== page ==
[Date Prev][Date Next][Thread Prev][Thread Next][Date Index][Thread Index][Subject Index][Author Index]

Re: More new articles

Senter's abstract contains some curious statements. Whilst crocs don't
possess a VN system they do have paired musk glands in the gular and
paracloacal regions that have a demonstrated role in chemical communication.
Paul Weldon who's done most work on these in crocs describes their role as
"secreting pheromones used in mating and nesting activities". They're
everted during several behavioural events, including fear, aggression and
courtship. The smell is often strong enough for a human to detect.
Chemically, they contain species, sex and even size-specific differences and
there's good experimental evidence that crocs can detect (and use) this
information from these secretions.

I checked with Paul and he confirmed that an animal doesn't need a VNO to
detect phermomones, and conversely having a VNO doesn't automatically imply
that pheromones are used. He did point out that most extant tetrapods do
have a VNO and while crocs don't (and birds probably don't either) there's
plenty of evidence that both use pheromones. Hence it makes no sense to
claim that a lack of a VN system in extinct archosaurs prevented them from
using chemical communication, whether pheromones or not.

I remember checking the script for Big Al and a similar conclusion was
reached (and not just by myself) - there are example of both extant
archosaur groups using pheromones, particularly during courtship, so it's
feasible that some dinosaurs did as well.

Adam Britton

----- Original Message -----
From: "Aspidel" <aspidel@wanadoo.be>
To: <dinosaur@usc.edu>
Sent: Sunday, November 10, 2002 7:24 PM
Subject: Re: More new articles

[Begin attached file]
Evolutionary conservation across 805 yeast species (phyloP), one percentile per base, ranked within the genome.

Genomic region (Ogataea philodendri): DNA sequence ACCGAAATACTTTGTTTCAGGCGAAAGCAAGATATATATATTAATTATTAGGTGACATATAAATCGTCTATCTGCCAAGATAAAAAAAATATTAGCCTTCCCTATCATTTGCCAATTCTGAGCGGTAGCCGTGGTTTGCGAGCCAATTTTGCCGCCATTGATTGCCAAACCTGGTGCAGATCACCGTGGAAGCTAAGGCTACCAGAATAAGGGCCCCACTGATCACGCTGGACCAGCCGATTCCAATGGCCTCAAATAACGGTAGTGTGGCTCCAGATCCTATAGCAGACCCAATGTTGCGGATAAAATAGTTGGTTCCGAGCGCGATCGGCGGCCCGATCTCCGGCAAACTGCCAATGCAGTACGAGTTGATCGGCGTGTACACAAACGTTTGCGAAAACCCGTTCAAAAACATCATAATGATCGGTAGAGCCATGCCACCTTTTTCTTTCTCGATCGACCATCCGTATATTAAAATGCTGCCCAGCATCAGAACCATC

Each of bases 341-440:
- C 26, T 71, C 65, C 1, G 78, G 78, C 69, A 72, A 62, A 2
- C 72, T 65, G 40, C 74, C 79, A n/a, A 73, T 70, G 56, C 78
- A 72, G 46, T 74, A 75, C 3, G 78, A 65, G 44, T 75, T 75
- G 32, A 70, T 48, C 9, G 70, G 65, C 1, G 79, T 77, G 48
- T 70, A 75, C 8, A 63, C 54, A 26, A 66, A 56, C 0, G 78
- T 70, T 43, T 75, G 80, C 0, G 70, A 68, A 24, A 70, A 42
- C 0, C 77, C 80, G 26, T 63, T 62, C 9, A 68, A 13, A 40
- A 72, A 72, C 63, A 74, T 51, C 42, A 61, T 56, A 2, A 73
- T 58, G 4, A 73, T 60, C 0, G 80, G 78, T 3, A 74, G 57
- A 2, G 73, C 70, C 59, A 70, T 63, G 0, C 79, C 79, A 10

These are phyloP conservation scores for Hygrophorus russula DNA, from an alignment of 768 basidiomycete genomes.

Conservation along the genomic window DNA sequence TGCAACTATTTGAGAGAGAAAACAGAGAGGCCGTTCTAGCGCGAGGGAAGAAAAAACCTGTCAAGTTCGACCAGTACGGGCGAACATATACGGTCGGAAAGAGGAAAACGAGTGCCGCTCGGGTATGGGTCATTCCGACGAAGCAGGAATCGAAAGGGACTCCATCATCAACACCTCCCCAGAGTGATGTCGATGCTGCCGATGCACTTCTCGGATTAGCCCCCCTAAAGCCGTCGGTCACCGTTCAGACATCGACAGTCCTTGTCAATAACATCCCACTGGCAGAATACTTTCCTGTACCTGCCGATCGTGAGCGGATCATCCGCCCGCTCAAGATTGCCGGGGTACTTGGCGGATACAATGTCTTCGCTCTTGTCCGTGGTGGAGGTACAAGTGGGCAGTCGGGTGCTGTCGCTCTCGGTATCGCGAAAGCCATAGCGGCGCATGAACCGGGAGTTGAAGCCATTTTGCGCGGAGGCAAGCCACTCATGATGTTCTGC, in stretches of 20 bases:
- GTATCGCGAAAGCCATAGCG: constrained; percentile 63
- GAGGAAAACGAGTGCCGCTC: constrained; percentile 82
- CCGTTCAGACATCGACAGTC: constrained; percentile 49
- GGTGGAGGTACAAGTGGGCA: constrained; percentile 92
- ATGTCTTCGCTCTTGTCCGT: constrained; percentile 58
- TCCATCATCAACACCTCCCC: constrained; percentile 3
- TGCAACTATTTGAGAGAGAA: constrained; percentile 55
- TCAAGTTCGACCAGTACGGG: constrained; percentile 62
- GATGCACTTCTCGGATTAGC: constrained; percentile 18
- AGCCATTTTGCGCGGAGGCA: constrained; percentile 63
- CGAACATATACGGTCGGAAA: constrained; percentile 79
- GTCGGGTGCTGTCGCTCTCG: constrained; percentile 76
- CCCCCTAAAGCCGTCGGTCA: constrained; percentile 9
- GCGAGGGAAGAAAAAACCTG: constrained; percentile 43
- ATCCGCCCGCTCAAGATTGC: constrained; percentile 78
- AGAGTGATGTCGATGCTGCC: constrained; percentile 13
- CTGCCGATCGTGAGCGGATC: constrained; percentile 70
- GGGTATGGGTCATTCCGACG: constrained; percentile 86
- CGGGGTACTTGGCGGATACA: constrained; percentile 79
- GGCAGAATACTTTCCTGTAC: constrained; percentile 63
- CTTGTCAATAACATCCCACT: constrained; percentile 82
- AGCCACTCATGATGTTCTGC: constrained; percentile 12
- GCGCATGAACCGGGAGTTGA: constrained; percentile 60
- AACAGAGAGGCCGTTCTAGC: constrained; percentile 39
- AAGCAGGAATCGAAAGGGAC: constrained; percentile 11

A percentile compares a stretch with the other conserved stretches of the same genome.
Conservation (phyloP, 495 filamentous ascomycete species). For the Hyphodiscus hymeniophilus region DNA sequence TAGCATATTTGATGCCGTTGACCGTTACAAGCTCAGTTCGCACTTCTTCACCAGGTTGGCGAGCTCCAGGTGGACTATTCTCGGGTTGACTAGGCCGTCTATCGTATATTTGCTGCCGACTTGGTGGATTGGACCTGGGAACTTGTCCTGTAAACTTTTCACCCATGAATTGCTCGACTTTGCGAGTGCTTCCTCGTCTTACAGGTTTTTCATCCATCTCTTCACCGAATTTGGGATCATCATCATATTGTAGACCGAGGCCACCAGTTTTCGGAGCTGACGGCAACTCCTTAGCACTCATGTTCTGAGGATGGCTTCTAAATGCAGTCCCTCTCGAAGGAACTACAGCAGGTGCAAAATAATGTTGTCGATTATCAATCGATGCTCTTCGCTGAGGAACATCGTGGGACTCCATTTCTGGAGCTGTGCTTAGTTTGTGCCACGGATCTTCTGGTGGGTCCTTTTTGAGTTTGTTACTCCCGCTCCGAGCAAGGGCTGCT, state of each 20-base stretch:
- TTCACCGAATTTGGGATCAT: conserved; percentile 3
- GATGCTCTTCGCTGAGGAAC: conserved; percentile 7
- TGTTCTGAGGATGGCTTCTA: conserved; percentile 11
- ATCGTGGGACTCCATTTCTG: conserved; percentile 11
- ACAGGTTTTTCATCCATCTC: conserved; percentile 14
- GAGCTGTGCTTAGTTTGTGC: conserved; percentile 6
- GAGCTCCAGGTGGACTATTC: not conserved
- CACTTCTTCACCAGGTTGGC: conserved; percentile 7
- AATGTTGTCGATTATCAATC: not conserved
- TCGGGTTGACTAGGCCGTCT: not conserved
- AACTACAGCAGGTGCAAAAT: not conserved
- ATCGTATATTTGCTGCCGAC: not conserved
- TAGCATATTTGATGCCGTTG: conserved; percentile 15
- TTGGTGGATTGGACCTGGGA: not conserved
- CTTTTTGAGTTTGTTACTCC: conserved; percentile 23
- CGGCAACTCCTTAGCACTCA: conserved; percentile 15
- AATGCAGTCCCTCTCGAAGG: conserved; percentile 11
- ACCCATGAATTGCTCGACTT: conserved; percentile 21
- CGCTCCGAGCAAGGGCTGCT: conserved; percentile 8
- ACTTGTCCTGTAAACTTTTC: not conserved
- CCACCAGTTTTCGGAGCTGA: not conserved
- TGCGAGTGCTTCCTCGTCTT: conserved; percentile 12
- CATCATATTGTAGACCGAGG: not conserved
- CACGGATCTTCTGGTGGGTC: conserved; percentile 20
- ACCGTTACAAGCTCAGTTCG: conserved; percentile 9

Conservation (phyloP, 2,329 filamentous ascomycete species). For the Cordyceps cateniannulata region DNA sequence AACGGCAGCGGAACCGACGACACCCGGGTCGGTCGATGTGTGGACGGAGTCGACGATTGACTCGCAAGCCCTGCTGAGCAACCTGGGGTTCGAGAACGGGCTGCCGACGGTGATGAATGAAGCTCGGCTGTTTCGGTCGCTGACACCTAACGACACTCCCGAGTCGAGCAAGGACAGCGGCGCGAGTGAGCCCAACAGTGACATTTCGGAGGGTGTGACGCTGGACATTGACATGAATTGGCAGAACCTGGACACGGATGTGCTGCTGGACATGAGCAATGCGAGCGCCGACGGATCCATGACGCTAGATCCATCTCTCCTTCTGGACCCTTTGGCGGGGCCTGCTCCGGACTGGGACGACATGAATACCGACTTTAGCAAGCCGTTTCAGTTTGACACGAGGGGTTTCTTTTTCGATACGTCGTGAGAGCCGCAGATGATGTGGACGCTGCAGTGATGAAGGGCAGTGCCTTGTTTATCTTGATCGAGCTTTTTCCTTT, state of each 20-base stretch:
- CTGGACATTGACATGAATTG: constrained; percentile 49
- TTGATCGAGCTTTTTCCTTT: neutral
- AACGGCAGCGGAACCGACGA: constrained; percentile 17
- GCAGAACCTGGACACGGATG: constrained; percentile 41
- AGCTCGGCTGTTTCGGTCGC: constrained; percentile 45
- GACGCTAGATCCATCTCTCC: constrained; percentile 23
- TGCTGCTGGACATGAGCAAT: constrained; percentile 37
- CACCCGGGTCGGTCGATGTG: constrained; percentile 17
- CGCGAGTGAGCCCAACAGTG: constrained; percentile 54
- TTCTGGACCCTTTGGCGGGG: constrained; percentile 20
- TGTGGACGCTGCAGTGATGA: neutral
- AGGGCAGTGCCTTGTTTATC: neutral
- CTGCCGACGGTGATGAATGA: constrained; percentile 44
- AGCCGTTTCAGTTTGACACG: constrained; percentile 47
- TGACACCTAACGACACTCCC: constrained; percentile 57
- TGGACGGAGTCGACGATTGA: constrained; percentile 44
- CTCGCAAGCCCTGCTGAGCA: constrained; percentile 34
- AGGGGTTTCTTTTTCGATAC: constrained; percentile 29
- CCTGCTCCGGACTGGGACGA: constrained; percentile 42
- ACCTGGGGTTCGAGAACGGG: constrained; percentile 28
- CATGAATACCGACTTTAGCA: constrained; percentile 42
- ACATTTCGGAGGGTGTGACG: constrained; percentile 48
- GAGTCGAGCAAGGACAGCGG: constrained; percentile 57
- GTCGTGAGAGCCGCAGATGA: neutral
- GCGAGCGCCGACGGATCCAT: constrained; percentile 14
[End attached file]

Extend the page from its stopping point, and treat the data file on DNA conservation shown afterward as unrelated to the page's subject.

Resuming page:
> Has this been studied for dinosaurs?
> In WWD, there's a scene where Big Al is attracted by the pheromons of a
> female. Could such a scene have been possible, or not?
> (I prefer not to draw scenes that never existed) -;)
> Cheers - Aspidel.
> From: <bh480@scn.org>
> >
> > Senter, P. 2002. Lack of a pheromonal sense in phytosaurs
> > and other archosaurs, and its implications for
> > reproductive communication. Paleobiology: 28 (4): 544-550
> >  The vomeronasal (VN) system is a pheromone-processing
> > sensory system of tetrapods. Tetrapods use pheromones to
> > communicate territorial boundaries, reproductive status,
> > sex, and species identity. Presumed impressions of VN
> > bulbs on phytosaur frontals led to a claim that phytosaurs
> > possessed the VN system. However, in extant crocodilians,
> > which lack the VN system, the corresponding impressions
> > are associated not with cerebral tissue but with the
> > ophthalmic nerves. Phytosaur head morphology was not
> > conducive to pheromone collection. The extant phylogenetic
> > bracket suggests that all extinct archosaurs, including
> > phytosaurs, lacked the VN system. Without the pheromonal
> > sense, they would not have used chemical means to convey
> > territorial boundaries, reproductive status, sex, and
> > species identity. Instead, they would have used visual,
> > acoustic, and tactile cues, as in extant archosaurs and
> > other tetrapods in which the VN sense is reduced or absent.
> >